The White House has strongly defended the Federal Bureau of Investigation for its past probe against Boston bombing suspect Tamerlan Tsarnaev.
Tamerlan, 29, died last Thursday in an exchange of fire with police in a Boston neighbourhood.
He is suspected to be the mastermind of the blasts that killed three people and injured 264 others on April 15.
His accomplice and younger brother, Dzhokhar, has been arrested and is being treated in a Boston city hospital.
"Tamerlan Tsarnaev did ping in our systems when he travelled. But we also know that the FBI did a thorough investigation in 2011 and did not find any terror activity, foreign or domestic," White House Press Secretary Jay Carney told reporters at a news conference.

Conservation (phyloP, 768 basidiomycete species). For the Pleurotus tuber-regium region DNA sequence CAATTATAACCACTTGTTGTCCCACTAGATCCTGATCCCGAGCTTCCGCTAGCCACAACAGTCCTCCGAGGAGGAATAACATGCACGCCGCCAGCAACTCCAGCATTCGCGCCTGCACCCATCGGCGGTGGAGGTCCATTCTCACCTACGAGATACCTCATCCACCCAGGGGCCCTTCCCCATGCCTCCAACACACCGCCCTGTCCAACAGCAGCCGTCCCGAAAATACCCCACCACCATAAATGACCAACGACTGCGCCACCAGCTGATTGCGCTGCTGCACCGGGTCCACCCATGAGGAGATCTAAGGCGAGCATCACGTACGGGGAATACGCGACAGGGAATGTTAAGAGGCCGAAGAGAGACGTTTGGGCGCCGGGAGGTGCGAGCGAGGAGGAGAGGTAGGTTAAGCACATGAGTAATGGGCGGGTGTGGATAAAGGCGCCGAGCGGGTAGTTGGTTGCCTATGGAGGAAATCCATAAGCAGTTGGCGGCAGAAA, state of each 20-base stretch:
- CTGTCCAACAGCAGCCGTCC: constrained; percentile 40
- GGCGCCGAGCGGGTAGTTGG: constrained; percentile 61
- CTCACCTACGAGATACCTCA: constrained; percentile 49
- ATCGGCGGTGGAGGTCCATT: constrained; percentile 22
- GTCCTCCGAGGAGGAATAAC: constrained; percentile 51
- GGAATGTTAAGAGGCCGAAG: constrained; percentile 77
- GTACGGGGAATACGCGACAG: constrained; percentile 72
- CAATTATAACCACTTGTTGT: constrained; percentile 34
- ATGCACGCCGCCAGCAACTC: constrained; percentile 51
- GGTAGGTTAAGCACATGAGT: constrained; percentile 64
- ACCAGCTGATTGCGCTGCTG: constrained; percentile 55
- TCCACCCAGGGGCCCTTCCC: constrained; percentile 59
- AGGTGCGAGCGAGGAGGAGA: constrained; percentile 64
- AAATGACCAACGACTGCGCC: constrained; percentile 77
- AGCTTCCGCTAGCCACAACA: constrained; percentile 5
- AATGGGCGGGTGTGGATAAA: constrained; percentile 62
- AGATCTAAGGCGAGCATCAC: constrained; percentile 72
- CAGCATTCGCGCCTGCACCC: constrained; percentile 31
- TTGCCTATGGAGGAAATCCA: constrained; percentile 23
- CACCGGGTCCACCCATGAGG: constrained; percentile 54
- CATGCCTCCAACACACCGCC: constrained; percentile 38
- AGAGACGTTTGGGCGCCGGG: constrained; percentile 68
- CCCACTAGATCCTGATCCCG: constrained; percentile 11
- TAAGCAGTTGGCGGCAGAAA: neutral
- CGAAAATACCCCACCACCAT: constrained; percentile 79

He was responding when asked why the FBI did not follow the Boston bombing suspect when it was alerted by the Russians about his radicalisation.
"You know, as the President made clear when he spoke before you on Friday night, he wants every agency involved in this to do a broad investigation into what happened, what we knew, what inspired and motivated these two individuals, and the steps that they took that led to the terrorist attacks in Boston a week ago Monday,” he said.
"That process needs to take place, and it's being undertaken now in an investigation led by the FBI and a prosecution, obviously, led by the justice department," he said.
The FBI, he said, took action in 2011 in response to the information provided to them by the Russian government, and the conclusions that they reached then and the nature of the investigation they conducted then.
"Beyond that, I think we need to let the investigation unfold and make assessments when we know all the facts," Carney said.
The US Embassy in Russia, he said, has sent a team down to Dagestan to interview Tsarnaevs' parents.